With this policy, he said, the government hoped “to make the supply side more adaptable and more innovative”, adding that this reform appears to have worked. The growth rate of “total factor productivity”, which had slowed for a while, picked up after implementation of the new policy.
But, thoughtful people have questions and worries. In China as well as the US, a great deal of innovation is in industries making capital goods and infrastructure or mining natural resources — call it “capital” — and there is little innovation in industries such as clothing, housing, healthcare and entertainment — call it “consumption”.
It is natural to ask whether such narrowly focused innovation can go on very long. In fact, data in the US show that an index of prices of capital goods has been steadily falling for several decades. This suggests that companies aiming to innovate — in China, too — will ultimately run out of possibilities for innovation in that direction. In short, economies have to achieve broad innovation or die.
A worry in the West is that the new technologies being created by this focused innovation, in expanding capacity in the capital goods sector, also drives down wages in those industries. This phenomenon has brought high unemployment to several regions in the US, the United Kingdom and France. If innovation in China becomes similarly focused, it will be a worry in China too.
In my view, the economy may be capable of correcting that imbalance. The fall of wage rates in the affected industries has the effect of slowing down the growth of wage rates in the other industries — until wage rates have regained their former balance. And this slowdown will be a force gradually pushing up the rate of return to investment in the latter industries.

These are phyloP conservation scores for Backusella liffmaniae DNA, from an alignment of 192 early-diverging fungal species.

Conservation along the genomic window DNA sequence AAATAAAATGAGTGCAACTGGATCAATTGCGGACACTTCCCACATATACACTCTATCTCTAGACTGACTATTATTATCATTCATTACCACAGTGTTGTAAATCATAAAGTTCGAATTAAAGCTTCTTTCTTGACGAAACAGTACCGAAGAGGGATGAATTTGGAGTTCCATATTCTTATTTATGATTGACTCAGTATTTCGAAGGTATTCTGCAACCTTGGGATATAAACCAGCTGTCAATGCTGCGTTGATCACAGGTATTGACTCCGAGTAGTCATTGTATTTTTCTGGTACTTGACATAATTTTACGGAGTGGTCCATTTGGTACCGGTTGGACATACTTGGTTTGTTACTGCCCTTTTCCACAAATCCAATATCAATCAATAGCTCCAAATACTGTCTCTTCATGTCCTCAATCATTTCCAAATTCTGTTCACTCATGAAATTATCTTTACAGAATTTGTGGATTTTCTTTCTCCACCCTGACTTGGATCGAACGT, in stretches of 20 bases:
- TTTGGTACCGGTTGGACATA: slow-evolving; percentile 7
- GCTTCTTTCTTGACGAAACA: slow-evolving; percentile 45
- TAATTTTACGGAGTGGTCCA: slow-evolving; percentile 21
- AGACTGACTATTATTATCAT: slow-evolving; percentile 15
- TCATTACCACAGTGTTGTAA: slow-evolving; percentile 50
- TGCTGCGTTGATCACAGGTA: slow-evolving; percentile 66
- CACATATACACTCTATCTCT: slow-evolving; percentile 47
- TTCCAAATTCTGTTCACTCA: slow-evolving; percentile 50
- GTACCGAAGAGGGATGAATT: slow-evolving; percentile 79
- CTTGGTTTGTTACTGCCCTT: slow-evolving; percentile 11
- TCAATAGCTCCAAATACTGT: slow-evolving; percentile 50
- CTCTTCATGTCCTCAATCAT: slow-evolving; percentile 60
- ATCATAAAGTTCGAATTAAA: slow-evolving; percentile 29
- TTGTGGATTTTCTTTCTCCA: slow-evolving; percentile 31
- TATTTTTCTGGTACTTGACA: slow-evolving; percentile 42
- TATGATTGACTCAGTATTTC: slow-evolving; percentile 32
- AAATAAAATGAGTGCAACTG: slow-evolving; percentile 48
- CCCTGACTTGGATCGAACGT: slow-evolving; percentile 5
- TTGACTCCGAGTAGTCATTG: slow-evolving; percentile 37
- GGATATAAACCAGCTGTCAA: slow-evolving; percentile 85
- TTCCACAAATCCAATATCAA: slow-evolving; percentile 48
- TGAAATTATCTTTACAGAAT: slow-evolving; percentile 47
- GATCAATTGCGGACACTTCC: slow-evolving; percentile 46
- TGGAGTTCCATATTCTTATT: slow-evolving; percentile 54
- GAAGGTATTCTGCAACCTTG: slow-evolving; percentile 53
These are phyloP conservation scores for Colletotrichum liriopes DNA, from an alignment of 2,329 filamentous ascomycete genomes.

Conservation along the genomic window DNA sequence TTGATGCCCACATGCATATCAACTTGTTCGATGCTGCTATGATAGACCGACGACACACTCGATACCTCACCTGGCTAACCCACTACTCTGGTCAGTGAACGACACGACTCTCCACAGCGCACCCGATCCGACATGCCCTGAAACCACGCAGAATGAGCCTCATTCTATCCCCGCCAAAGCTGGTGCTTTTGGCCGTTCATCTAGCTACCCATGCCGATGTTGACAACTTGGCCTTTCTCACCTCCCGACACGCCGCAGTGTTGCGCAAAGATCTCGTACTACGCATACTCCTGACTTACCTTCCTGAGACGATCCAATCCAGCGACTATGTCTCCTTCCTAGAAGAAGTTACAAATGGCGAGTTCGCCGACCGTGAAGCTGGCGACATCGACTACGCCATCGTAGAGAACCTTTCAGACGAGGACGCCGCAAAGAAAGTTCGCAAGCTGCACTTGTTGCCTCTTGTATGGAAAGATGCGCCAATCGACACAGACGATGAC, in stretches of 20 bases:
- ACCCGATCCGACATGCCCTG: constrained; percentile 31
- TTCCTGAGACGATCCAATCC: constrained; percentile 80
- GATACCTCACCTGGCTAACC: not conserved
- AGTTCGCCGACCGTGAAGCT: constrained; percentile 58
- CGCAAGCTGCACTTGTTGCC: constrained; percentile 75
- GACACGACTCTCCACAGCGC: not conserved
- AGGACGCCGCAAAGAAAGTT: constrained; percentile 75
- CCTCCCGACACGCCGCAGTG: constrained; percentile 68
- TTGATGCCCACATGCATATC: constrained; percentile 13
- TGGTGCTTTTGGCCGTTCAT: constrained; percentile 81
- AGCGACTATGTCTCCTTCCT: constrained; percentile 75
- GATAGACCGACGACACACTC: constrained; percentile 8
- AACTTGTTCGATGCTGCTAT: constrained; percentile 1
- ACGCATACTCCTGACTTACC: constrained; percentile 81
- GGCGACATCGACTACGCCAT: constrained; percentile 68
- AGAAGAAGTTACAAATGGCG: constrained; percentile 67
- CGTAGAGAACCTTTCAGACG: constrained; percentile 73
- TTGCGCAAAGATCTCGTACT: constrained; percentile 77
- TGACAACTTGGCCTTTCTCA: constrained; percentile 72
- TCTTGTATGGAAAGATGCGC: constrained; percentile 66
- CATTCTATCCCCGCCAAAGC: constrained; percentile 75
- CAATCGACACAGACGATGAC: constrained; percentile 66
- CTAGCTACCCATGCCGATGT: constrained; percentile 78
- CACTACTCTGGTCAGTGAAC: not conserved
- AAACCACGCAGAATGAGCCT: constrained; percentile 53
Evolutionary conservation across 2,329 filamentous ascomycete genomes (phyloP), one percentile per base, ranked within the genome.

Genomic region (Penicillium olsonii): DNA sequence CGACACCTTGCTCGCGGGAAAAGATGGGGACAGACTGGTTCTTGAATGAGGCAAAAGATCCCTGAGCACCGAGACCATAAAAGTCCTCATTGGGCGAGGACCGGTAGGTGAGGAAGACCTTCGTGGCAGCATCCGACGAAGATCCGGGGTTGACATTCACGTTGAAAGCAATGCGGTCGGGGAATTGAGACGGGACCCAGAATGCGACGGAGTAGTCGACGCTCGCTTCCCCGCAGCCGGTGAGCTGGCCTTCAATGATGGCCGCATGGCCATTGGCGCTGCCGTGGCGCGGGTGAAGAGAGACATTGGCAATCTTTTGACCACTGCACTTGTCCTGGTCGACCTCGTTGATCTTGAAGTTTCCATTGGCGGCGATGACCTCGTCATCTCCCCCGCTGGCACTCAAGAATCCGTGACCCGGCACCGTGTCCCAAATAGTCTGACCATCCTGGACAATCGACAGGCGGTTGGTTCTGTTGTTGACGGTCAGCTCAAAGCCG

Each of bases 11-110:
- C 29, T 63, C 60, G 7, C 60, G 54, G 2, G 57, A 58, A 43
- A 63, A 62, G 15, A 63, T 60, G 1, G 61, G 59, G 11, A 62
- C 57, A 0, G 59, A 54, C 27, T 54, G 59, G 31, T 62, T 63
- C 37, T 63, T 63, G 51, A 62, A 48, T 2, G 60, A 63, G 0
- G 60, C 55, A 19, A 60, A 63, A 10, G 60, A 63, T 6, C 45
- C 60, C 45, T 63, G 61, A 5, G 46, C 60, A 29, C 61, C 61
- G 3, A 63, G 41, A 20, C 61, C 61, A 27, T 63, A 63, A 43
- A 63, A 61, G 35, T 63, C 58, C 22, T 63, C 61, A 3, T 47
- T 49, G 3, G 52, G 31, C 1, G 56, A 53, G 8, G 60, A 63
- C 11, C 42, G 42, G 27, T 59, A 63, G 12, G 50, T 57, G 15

The result will be a gathering boom in investment and ultimately a revival of wage growth and employment. Other healing mechanisms may also be at work. But this is possibly a very long adjustment process.
Some other concerns about innovation were aired with the rise of corporatism in Europe in the 1890s. (Prussian sociologist Ferdinand Tonnies was an important voice especially in 1920s Germany.)
One concern is that innovation was a headless horseman going in a direction that is largely unknown. The corporatists of that time, as now, regarded this as a profound failing of capitalism.
The reply of mine is that the direction of the economy is not necessarily of great importance as long as participants — employees and bosses, investors and lenders — are finding that engagement in the processes of innovation are a rewarding experience and that the resulting growth of productivity is also valuable in meeting needs.
Another concern is that the innovation achieved in the economy may very well steer the economy in the direction that is not what is wanted by society. It may take some time to get to the bottom of this issue.
That brings us to the concept of “quality growth” put forward by Xi. I would suggest that China is big enough to be able to have both — a highly innovative business sector and a public sector that fills in the deficiencies and omissions of the business sector. Thus, China, with its two sectors, will be able to create a brighter future for its people.
The author, winner of Nobel Prize in economics in 2006 and the China Friendship Award in 2014, is an economist at Columbia University.